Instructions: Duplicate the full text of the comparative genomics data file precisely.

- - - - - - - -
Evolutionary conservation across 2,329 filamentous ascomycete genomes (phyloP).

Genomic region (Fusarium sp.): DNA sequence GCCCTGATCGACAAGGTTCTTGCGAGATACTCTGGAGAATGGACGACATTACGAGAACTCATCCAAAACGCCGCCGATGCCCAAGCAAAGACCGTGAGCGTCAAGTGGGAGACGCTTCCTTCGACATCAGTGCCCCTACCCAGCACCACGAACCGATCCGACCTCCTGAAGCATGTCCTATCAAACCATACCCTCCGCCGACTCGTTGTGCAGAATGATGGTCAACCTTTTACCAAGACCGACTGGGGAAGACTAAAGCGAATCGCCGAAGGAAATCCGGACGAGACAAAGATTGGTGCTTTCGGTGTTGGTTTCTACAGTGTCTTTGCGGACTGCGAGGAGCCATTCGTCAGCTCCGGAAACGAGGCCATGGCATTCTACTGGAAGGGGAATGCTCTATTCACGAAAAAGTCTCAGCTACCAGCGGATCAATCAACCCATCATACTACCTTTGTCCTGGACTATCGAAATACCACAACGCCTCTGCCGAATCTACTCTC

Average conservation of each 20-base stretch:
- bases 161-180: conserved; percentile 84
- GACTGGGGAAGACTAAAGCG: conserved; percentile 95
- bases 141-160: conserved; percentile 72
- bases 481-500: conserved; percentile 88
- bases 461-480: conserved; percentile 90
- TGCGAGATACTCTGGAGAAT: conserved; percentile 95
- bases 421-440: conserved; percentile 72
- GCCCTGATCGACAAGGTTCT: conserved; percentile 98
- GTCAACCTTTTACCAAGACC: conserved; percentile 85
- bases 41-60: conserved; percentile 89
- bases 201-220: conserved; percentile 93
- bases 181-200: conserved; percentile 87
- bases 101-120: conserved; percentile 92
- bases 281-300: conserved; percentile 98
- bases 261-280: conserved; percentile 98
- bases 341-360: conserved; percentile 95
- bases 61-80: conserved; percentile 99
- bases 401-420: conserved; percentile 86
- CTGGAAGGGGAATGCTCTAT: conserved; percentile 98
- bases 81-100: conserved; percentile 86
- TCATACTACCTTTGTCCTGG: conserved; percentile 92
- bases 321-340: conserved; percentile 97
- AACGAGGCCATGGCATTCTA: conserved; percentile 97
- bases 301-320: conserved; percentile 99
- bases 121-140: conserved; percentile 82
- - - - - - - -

Evolutionary conservation across 2,329 filamentous ascomycete genomes (phyloP).

Genomic region (Fusarium sp.): DNA sequence GCCCTGATCGACAAGGTTCTTGCGAGATACTCTGGAGAATGGACGACATTACGAGAACTCATCCAAAACGCCGCCGATGCCCAAGCAAAGACCGTGAGCGTCAAGTGGGAGACGCTTCCTTCGACATCAGTGCCCCTACCCAGCACCACGAACCGATCCGACCTCCTGAAGCATGTCCTATCAAACCATACCCTCCGCCGACTCGTTGTGCAGAATGATGGTCAACCTTTTACCAAGACCGACTGGGGAAGACTAAAGCGAATCGCCGAAGGAAATCCGGACGAGACAAAGATTGGTGCTTTCGGTGTTGGTTTCTACAGTGTCTTTGCGGACTGCGAGGAGCCATTCGTCAGCTCCGGAAACGAGGCCATGGCATTCTACTGGAAGGGGAATGCTCTATTCACGAAAAAGTCTCAGCTACCAGCGGATCAATCAACCCATCATACTACCTTTGTCCTGGACTATCGAAATACCACAACGCCTCTGCCGAATCTACTCTC

Average conservation of each 20-base stretch:
- bases 161-180: conserved; percentile 84
- GACTGGGGAAGACTAAAGCG: conserved; percentile 95
- bases 141-160: conserved; percentile 72
- bases 481-500: conserved; percentile 88
- bases 461-480: conserved; percentile 90
- TGCGAGATACTCTGGAGAAT: conserved; percentile 95
- bases 421-440: conserved; percentile 72
- GCCCTGATCGACAAGGTTCT: conserved; percentile 98
- GTCAACCTTTTACCAAGACC: conserved; percentile 85
- bases 41-60: conserved; percentile 89
- bases 201-220: conserved; percentile 93
- bases 181-200: conserved; percentile 87
- bases 101-120: conserved; percentile 92
- bases 281-300: conserved; percentile 98
- bases 261-280: conserved; percentile 98
- bases 341-360: conserved; percentile 95
- bases 61-80: conserved; percentile 99
- bases 401-420: conserved; percentile 86
- CTGGAAGGGGAATGCTCTAT: conserved; percentile 98
- bases 81-100: conserved; percentile 86
- TCATACTACCTTTGTCCTGG: conserved; percentile 92
- bases 321-340: conserved; percentile 97
- AACGAGGCCATGGCATTCTA: conserved; percentile 97
- bases 301-320: conserved; percentile 99
- bases 121-140: conserved; percentile 82